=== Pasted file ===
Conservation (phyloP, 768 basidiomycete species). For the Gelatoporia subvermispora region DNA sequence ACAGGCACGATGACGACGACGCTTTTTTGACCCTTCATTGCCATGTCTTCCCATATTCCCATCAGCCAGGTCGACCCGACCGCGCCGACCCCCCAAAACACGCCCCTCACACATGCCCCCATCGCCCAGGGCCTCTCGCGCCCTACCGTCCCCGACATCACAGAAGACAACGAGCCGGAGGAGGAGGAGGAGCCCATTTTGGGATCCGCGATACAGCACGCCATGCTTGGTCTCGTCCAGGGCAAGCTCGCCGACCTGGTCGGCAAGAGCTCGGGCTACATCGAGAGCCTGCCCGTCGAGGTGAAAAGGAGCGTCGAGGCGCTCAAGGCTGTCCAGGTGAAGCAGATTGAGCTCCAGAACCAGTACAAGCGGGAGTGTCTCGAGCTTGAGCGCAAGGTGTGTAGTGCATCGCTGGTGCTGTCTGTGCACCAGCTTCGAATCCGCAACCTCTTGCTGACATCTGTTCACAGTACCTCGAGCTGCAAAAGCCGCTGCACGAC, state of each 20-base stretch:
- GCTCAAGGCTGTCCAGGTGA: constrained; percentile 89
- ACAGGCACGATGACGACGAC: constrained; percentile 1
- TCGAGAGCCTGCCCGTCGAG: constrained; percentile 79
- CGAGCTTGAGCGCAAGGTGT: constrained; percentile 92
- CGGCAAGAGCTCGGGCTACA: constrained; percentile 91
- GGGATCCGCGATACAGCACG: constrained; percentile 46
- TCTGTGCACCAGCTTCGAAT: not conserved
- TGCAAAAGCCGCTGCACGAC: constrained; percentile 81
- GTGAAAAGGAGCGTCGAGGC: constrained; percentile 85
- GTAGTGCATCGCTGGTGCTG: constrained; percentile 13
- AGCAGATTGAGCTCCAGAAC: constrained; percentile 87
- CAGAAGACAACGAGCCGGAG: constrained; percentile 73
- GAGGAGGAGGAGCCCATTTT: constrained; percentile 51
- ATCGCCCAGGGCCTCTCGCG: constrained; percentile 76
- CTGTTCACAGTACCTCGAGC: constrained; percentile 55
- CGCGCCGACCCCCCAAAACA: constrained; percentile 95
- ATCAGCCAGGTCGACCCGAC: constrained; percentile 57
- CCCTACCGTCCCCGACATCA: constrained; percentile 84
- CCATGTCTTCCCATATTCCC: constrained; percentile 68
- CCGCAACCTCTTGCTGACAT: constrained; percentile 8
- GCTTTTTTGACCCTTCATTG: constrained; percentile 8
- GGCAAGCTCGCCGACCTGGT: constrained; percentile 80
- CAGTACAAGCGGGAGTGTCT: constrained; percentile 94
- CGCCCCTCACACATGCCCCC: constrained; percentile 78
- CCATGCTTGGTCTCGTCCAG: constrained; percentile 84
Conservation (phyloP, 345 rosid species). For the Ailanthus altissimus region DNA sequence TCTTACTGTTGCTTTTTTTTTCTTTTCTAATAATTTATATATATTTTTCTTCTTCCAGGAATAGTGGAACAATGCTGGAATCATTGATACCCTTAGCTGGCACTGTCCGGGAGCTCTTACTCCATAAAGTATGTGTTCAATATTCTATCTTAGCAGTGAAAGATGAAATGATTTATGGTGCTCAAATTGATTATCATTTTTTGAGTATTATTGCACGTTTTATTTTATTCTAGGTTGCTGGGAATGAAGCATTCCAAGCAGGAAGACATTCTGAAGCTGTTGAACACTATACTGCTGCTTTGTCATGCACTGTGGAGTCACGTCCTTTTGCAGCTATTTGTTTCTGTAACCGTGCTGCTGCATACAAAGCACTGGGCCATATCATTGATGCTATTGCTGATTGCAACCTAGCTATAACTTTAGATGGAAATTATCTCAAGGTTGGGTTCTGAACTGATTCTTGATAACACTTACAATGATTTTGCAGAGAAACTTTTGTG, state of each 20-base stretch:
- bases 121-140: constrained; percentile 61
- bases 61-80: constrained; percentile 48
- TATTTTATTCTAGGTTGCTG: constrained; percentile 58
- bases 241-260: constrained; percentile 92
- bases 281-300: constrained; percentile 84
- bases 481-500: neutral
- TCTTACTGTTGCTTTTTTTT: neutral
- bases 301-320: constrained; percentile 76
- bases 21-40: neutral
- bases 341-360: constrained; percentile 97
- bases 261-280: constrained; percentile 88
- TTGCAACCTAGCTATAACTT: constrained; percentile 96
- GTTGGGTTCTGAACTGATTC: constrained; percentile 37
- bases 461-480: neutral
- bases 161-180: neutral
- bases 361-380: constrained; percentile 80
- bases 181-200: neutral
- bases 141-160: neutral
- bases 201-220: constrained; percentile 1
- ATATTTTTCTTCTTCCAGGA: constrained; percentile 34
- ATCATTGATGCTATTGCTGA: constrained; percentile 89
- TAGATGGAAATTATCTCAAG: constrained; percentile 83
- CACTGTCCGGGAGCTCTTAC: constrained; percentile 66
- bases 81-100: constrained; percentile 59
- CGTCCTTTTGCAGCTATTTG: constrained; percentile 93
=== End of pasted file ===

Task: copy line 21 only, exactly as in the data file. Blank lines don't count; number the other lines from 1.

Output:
- CCGCAACCTCTTGCTGACAT: constrained; percentile 8